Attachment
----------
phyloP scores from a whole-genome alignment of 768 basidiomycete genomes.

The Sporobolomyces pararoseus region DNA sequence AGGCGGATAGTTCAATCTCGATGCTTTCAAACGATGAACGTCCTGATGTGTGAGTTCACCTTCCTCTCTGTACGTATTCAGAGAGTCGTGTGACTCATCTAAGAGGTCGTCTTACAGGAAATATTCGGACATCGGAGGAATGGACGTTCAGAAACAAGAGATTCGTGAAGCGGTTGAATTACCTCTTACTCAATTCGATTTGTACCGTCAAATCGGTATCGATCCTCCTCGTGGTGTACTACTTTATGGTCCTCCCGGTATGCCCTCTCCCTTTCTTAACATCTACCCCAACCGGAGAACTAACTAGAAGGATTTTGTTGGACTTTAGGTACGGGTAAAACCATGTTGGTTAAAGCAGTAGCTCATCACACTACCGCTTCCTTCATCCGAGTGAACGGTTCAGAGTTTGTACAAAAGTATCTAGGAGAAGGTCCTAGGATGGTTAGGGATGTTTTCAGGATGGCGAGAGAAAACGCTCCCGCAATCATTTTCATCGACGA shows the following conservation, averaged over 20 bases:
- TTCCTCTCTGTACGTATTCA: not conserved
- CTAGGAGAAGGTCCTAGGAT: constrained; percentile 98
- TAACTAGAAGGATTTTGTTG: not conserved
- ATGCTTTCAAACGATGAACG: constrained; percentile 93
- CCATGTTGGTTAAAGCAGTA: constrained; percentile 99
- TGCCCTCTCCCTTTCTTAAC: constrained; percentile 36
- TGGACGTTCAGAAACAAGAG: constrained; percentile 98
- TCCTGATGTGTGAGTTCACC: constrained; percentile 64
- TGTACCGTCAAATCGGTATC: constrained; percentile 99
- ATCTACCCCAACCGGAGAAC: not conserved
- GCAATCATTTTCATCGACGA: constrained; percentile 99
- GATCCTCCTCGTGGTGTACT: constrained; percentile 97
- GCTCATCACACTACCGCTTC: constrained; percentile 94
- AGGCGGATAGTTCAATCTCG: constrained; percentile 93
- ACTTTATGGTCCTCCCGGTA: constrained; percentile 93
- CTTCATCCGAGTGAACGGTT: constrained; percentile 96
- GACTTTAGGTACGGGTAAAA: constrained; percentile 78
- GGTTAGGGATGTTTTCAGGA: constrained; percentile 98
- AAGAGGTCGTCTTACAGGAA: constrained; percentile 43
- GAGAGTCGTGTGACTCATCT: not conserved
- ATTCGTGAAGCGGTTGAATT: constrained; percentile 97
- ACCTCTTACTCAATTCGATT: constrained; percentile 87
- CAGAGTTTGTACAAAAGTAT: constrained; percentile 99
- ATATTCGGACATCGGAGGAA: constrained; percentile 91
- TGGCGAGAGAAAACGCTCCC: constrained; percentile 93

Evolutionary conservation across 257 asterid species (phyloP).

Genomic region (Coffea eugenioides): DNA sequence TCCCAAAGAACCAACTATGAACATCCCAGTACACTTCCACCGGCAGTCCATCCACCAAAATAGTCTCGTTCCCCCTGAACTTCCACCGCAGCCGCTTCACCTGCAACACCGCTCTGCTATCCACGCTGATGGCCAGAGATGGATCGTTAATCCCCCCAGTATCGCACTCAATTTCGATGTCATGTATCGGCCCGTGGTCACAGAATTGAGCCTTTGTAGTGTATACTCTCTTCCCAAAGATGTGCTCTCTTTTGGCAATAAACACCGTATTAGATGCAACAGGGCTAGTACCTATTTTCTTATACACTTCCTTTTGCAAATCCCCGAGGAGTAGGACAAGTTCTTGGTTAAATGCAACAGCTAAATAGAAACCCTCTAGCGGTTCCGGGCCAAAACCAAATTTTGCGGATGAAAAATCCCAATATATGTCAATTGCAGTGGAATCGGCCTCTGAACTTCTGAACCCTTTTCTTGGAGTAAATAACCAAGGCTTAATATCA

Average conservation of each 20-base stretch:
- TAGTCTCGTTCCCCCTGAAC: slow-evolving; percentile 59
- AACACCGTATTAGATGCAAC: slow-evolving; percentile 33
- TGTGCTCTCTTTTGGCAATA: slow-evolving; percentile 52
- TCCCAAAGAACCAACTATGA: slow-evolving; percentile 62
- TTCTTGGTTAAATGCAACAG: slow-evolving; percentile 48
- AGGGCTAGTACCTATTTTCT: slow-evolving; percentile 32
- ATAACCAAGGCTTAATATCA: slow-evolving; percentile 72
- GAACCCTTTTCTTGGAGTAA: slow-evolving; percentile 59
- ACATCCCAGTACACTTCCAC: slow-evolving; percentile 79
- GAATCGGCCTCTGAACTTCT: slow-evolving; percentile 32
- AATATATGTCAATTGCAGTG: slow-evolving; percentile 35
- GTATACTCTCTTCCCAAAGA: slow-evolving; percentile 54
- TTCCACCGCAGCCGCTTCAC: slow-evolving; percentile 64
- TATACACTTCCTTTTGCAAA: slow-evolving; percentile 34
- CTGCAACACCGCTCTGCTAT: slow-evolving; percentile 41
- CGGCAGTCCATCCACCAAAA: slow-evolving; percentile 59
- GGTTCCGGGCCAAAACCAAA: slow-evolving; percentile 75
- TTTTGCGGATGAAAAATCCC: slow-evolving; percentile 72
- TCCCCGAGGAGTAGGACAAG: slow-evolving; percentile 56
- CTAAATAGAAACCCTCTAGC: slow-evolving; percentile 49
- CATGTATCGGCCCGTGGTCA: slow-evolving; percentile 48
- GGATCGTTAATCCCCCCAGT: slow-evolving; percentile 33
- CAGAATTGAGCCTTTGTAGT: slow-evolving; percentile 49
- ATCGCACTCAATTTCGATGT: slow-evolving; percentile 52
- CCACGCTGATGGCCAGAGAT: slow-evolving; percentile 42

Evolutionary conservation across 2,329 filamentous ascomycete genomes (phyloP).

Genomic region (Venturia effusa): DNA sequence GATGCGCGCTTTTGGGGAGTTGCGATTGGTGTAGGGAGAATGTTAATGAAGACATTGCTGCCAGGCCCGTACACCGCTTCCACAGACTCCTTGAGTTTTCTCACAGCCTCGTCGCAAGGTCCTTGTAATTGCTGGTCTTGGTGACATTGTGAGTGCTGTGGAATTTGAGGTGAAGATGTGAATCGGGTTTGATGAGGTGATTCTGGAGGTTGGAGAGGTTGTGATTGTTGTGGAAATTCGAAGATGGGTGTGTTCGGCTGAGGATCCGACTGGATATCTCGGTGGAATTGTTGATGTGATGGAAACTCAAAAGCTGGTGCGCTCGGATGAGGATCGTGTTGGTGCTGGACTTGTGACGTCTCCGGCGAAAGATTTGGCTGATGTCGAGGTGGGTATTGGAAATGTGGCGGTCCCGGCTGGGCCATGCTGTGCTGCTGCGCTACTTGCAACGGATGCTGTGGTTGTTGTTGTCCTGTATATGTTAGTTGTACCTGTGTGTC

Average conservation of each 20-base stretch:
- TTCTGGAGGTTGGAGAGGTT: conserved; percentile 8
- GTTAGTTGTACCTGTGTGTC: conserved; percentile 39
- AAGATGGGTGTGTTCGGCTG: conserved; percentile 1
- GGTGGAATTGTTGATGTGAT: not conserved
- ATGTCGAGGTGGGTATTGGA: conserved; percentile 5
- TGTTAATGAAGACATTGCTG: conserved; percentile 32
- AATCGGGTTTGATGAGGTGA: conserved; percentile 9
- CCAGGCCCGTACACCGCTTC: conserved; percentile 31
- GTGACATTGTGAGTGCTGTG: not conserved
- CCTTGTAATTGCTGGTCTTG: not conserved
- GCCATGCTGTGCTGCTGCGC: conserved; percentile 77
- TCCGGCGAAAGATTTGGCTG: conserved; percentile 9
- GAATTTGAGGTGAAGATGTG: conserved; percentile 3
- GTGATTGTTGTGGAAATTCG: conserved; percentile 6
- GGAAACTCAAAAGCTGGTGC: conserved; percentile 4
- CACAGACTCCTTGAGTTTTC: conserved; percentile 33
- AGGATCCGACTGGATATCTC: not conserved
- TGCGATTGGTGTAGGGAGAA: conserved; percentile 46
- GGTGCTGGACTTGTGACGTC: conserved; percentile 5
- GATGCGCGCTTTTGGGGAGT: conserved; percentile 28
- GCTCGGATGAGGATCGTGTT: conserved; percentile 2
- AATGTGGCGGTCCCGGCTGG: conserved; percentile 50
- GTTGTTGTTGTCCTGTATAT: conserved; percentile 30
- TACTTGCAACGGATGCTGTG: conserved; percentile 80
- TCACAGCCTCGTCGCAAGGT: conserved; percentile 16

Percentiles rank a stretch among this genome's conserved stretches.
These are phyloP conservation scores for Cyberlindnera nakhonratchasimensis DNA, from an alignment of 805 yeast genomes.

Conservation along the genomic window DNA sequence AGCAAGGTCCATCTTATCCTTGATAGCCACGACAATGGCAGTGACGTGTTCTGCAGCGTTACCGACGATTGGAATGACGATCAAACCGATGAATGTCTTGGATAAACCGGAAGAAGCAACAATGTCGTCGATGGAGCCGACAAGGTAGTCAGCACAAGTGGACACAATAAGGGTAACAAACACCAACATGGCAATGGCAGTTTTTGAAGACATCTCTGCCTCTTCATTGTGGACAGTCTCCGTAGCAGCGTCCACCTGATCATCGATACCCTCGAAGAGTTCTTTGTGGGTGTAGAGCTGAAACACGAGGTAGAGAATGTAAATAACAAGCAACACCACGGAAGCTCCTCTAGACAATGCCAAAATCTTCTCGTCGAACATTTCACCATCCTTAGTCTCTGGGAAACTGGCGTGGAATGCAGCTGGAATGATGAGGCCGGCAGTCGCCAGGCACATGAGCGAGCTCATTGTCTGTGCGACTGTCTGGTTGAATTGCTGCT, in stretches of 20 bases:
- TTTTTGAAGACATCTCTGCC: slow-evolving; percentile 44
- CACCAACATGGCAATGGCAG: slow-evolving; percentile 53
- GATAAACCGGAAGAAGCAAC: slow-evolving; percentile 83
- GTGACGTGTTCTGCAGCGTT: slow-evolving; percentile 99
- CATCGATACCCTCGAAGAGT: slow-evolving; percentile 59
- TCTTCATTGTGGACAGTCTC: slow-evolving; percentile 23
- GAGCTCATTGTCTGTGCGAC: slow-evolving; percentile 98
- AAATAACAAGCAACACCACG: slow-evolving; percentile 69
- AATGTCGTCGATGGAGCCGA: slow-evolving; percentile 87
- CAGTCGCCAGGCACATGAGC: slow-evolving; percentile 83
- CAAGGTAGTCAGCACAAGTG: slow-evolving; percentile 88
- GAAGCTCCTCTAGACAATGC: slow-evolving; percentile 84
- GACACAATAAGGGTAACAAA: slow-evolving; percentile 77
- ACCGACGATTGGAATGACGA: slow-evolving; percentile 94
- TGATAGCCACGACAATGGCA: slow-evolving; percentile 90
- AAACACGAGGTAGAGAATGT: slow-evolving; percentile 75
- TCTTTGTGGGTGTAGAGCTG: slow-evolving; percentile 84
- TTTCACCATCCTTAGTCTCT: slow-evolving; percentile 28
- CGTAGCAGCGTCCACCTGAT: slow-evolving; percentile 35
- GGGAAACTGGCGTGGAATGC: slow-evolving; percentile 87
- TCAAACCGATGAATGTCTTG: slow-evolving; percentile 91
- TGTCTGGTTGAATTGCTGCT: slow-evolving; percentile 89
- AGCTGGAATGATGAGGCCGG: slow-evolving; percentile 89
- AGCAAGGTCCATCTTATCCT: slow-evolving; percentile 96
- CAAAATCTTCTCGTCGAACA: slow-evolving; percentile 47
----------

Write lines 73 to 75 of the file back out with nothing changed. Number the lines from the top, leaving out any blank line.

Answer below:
- GGAAACTCAAAAGCTGGTGC: conserved; percentile 4
- CACAGACTCCTTGAGTTTTC: conserved; percentile 33
- AGGATCCGACTGGATATCTC: not conserved